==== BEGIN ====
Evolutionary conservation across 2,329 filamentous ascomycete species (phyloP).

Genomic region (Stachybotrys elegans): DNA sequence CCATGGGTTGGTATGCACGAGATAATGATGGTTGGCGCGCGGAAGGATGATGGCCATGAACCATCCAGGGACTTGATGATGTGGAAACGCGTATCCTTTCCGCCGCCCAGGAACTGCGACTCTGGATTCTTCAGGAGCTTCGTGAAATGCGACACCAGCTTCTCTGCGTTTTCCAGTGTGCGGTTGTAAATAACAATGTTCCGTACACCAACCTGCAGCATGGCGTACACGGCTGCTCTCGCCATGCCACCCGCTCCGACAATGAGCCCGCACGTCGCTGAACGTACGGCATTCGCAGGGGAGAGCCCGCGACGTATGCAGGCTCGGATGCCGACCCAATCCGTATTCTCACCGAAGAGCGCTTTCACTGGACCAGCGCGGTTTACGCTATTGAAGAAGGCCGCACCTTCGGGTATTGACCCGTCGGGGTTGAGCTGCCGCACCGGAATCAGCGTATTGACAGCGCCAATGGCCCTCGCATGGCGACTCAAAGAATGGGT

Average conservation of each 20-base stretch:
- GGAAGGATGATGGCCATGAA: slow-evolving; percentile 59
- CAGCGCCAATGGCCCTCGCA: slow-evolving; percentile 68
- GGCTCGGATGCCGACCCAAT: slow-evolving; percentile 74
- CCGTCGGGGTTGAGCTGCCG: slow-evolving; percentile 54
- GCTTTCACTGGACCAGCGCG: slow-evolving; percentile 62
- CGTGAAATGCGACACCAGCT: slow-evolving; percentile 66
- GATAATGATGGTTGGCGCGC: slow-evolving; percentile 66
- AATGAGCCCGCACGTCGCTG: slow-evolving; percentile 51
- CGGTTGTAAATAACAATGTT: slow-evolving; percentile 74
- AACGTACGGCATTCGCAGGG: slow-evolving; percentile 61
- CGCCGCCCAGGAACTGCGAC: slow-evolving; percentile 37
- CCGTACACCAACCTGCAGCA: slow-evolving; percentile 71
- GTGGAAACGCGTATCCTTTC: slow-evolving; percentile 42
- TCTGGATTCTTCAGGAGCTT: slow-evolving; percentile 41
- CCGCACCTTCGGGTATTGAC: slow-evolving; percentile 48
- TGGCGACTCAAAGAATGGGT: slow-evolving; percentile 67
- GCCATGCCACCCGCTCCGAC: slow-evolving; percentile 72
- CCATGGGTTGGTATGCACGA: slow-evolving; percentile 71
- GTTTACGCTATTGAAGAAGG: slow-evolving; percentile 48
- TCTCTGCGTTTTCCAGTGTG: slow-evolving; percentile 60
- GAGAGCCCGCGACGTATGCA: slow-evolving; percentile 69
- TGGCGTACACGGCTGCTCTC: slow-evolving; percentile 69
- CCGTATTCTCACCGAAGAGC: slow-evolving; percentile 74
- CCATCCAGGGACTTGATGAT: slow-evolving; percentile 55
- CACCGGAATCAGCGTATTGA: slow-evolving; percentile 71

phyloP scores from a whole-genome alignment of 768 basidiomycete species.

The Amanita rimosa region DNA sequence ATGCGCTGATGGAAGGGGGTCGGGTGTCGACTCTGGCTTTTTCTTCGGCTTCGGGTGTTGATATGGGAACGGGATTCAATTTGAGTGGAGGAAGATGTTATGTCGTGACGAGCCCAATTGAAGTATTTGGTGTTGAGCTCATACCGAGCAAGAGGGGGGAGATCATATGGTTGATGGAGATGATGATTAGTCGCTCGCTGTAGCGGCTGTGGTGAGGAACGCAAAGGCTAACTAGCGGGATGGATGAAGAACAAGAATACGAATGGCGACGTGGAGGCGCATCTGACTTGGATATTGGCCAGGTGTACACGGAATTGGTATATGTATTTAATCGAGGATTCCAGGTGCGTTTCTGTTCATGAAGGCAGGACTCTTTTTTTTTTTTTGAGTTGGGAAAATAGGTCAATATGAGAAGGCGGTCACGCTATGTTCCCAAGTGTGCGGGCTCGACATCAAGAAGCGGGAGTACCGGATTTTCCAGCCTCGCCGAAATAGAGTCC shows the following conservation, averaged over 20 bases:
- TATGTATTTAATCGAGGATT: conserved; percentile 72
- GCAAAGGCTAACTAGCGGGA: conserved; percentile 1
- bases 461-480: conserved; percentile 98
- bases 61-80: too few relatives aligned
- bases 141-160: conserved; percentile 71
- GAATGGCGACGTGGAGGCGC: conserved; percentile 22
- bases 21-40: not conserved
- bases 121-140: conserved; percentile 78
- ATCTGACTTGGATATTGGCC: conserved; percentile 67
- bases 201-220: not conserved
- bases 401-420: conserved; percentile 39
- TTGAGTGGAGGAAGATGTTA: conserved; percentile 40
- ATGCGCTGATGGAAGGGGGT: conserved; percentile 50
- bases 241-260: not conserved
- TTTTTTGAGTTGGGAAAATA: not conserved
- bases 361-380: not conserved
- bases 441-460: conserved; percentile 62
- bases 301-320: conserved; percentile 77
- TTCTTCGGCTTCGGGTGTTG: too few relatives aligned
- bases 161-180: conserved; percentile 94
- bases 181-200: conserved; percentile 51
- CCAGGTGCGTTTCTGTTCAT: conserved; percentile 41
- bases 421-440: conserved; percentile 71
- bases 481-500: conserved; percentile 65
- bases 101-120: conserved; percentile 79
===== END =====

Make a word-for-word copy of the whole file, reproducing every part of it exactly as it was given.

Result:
Evolutionary conservation across 2,329 filamentous ascomycete species (phyloP).

Genomic region (Stachybotrys elegans): DNA sequence CCATGGGTTGGTATGCACGAGATAATGATGGTTGGCGCGCGGAAGGATGATGGCCATGAACCATCCAGGGACTTGATGATGTGGAAACGCGTATCCTTTCCGCCGCCCAGGAACTGCGACTCTGGATTCTTCAGGAGCTTCGTGAAATGCGACACCAGCTTCTCTGCGTTTTCCAGTGTGCGGTTGTAAATAACAATGTTCCGTACACCAACCTGCAGCATGGCGTACACGGCTGCTCTCGCCATGCCACCCGCTCCGACAATGAGCCCGCACGTCGCTGAACGTACGGCATTCGCAGGGGAGAGCCCGCGACGTATGCAGGCTCGGATGCCGACCCAATCCGTATTCTCACCGAAGAGCGCTTTCACTGGACCAGCGCGGTTTACGCTATTGAAGAAGGCCGCACCTTCGGGTATTGACCCGTCGGGGTTGAGCTGCCGCACCGGAATCAGCGTATTGACAGCGCCAATGGCCCTCGCATGGCGACTCAAAGAATGGGT

Average conservation of each 20-base stretch:
- GGAAGGATGATGGCCATGAA: slow-evolving; percentile 59
- CAGCGCCAATGGCCCTCGCA: slow-evolving; percentile 68
- GGCTCGGATGCCGACCCAAT: slow-evolving; percentile 74
- CCGTCGGGGTTGAGCTGCCG: slow-evolving; percentile 54
- GCTTTCACTGGACCAGCGCG: slow-evolving; percentile 62
- CGTGAAATGCGACACCAGCT: slow-evolving; percentile 66
- GATAATGATGGTTGGCGCGC: slow-evolving; percentile 66
- AATGAGCCCGCACGTCGCTG: slow-evolving; percentile 51
- CGGTTGTAAATAACAATGTT: slow-evolving; percentile 74
- AACGTACGGCATTCGCAGGG: slow-evolving; percentile 61
- CGCCGCCCAGGAACTGCGAC: slow-evolving; percentile 37
- CCGTACACCAACCTGCAGCA: slow-evolving; percentile 71
- GTGGAAACGCGTATCCTTTC: slow-evolving; percentile 42
- TCTGGATTCTTCAGGAGCTT: slow-evolving; percentile 41
- CCGCACCTTCGGGTATTGAC: slow-evolving; percentile 48
- TGGCGACTCAAAGAATGGGT: slow-evolving; percentile 67
- GCCATGCCACCCGCTCCGAC: slow-evolving; percentile 72
- CCATGGGTTGGTATGCACGA: slow-evolving; percentile 71
- GTTTACGCTATTGAAGAAGG: slow-evolving; percentile 48
- TCTCTGCGTTTTCCAGTGTG: slow-evolving; percentile 60
- GAGAGCCCGCGACGTATGCA: slow-evolving; percentile 69
- TGGCGTACACGGCTGCTCTC: slow-evolving; percentile 69
- CCGTATTCTCACCGAAGAGC: slow-evolving; percentile 74
- CCATCCAGGGACTTGATGAT: slow-evolving; percentile 55
- CACCGGAATCAGCGTATTGA: slow-evolving; percentile 71

phyloP scores from a whole-genome alignment of 768 basidiomycete species.

The Amanita rimosa region DNA sequence ATGCGCTGATGGAAGGGGGTCGGGTGTCGACTCTGGCTTTTTCTTCGGCTTCGGGTGTTGATATGGGAACGGGATTCAATTTGAGTGGAGGAAGATGTTATGTCGTGACGAGCCCAATTGAAGTATTTGGTGTTGAGCTCATACCGAGCAAGAGGGGGGAGATCATATGGTTGATGGAGATGATGATTAGTCGCTCGCTGTAGCGGCTGTGGTGAGGAACGCAAAGGCTAACTAGCGGGATGGATGAAGAACAAGAATACGAATGGCGACGTGGAGGCGCATCTGACTTGGATATTGGCCAGGTGTACACGGAATTGGTATATGTATTTAATCGAGGATTCCAGGTGCGTTTCTGTTCATGAAGGCAGGACTCTTTTTTTTTTTTTGAGTTGGGAAAATAGGTCAATATGAGAAGGCGGTCACGCTATGTTCCCAAGTGTGCGGGCTCGACATCAAGAAGCGGGAGTACCGGATTTTCCAGCCTCGCCGAAATAGAGTCC shows the following conservation, averaged over 20 bases:
- TATGTATTTAATCGAGGATT: conserved; percentile 72
- GCAAAGGCTAACTAGCGGGA: conserved; percentile 1
- bases 461-480: conserved; percentile 98
- bases 61-80: too few relatives aligned
- bases 141-160: conserved; percentile 71
- GAATGGCGACGTGGAGGCGC: conserved; percentile 22
- bases 21-40: not conserved
- bases 121-140: conserved; percentile 78
- ATCTGACTTGGATATTGGCC: conserved; percentile 67
- bases 201-220: not conserved
- bases 401-420: conserved; percentile 39
- TTGAGTGGAGGAAGATGTTA: conserved; percentile 40
- ATGCGCTGATGGAAGGGGGT: conserved; percentile 50
- bases 241-260: not conserved
- TTTTTTGAGTTGGGAAAATA: not conserved
- bases 361-380: not conserved
- bases 441-460: conserved; percentile 62
- bases 301-320: conserved; percentile 77
- TTCTTCGGCTTCGGGTGTTG: too few relatives aligned
- bases 161-180: conserved; percentile 94
- bases 181-200: conserved; percentile 51
- CCAGGTGCGTTTCTGTTCAT: conserved; percentile 41
- bases 421-440: conserved; percentile 71
- bases 481-500: conserved; percentile 65
- bases 101-120: conserved; percentile 79